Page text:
As those of you who read my blog yesterday know, I am reaching back in time to tell you some stories about the time when I taught baccalaureate students using a service-learning model. This particular day I was teaching about how certain societal factors placed people in certain positions in society that, barring a miracle from God, fairly certainly predestined them to live a life of poverty. We were reading books on the subject like Newman’s No Shame in My Game and Ehrenreich’s Nickeled and Dimed: Not Getting By in America. These books allowed students into the lives of young men and women their age that had no hopes of going to college or trade school or even landing a job at the local fast food restaurant. My students were attending a college that cost $20.000 per year to attend (10 years ago). They had attended preparatory schools that taught them what they needed to know to pass entrance exams and served as a solid foundation for the rigorous academic life at the college. They were also raised in the majority culture or in the social norms thereof and were exposed to professional etiquette and the ways of doing business. (They actually had a mom and dad get up every morning and go to work.) When I suggested that some of their success was purely an accident of birth that positioned them for success, I was met with blank stares.
I don’t like blank stares so I planned a class where my students could experience the impact of social class. My esteemed colleague at Taylor University, Michael Jessup, had a simulation in the works called Sociopoly*. He used a regular Monopoly board, finagled the rules so that students were divided into 4 groups all playing Monopoly with different rules. There was a different amount of money for passing go for each team, a different amount of fees for parking, different rules for getting out of jail and different rules for purchasing properties and houses. The specifics can be found in Dr. Jessup’s article which was published in Teaching Sociology 2001. Mike was so kind to mention me in the credits of this article as one who pretested the game in a classroom setting before its instructions were officially released.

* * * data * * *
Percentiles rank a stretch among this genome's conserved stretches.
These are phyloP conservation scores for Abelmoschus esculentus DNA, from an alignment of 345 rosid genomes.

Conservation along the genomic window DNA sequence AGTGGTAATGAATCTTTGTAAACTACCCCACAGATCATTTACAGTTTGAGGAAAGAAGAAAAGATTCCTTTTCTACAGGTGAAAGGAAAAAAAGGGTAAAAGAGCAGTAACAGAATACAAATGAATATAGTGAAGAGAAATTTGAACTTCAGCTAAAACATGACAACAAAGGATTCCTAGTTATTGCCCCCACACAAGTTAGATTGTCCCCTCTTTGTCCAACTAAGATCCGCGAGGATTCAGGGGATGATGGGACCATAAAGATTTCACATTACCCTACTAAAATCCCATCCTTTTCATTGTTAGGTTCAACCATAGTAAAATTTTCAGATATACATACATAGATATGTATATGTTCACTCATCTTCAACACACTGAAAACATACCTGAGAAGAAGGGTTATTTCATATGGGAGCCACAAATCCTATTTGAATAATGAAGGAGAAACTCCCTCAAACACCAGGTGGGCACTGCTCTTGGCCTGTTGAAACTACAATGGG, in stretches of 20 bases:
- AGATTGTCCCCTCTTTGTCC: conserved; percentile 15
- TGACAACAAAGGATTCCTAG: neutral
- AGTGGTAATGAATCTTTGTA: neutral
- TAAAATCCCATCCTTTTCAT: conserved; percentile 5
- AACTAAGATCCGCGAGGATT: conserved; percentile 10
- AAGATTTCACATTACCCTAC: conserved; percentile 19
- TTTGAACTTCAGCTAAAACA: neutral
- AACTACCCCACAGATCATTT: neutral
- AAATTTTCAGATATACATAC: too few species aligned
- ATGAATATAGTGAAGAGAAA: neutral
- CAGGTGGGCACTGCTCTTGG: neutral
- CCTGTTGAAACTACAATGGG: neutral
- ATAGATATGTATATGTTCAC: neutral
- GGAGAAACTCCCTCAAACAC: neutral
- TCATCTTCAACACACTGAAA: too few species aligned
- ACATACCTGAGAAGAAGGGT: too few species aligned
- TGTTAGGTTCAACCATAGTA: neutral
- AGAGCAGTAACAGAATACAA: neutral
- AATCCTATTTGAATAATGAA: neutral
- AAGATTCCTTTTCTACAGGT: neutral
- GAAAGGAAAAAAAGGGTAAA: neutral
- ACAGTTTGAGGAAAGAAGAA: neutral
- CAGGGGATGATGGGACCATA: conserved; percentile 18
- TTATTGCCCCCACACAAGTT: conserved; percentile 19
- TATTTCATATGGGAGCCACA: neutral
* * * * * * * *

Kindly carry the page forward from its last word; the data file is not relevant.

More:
I was amazed at what happened as my 16 students in 4 groups of 4 (determined by a roll of a die from highest to lowest numbers) played the “game”. As the poorest group quickly reached the end of their resources and could see no hope of ever catching up, one of the team members slammed his playing pieces down on the table and stormed out of the room. “This is not fair. How can anyone expect me to play a game where I can’t possibly win?” I was incredulous. It was only a game, but in less than a half hour’s time this young man was ready to give up. His team-mates just quietly pulled their pieces off the board when they could no longer continue. The bargaining began between the two classes in the middle as they tried to help one another survive in the midst of certain death from the upper class. It was interesting to see how different team members wanted to handle the inequities. One young man wanted to share some of his class’ resources to help the lower class survive, but his team-mate said, “You can’t do that. We won’t have any reserve to get by the upper class’ Boardwalk if we land on it if you do. Hmmmm, what’s a Christian businesswoman to do?
In the debriefing that followed the game, my students spoke with emotion about the inequities of the class system and what they had experienced during the simulation. This kind of discussion would never have taken place without the simulation. Thank you, Dr. Michael Jessup. Sociopoly is an excellent tool to prepare students for the real world of service among the poor.
My brothers and sisters, believers in our glorious Lord Jesus Christ must not show favoritism. Suppose a man comes into your meeting wearing a gold ring and fine clothes, and a poor man in filthy old clothes also comes in. If you show special attention to the man wearing fine clothes and say, “Here’s a good seat for you,” but say to the poor man, “You stand there” or “Sit on the floor by my feet,” have you not discriminated among yourselves and become judges with evil thoughts? James 2:1-4
Finding my value in Him,
*Sociopoly: Life on the Boardwalk, Teaching Sociology, Vol. 29, 2001 (January:102-109)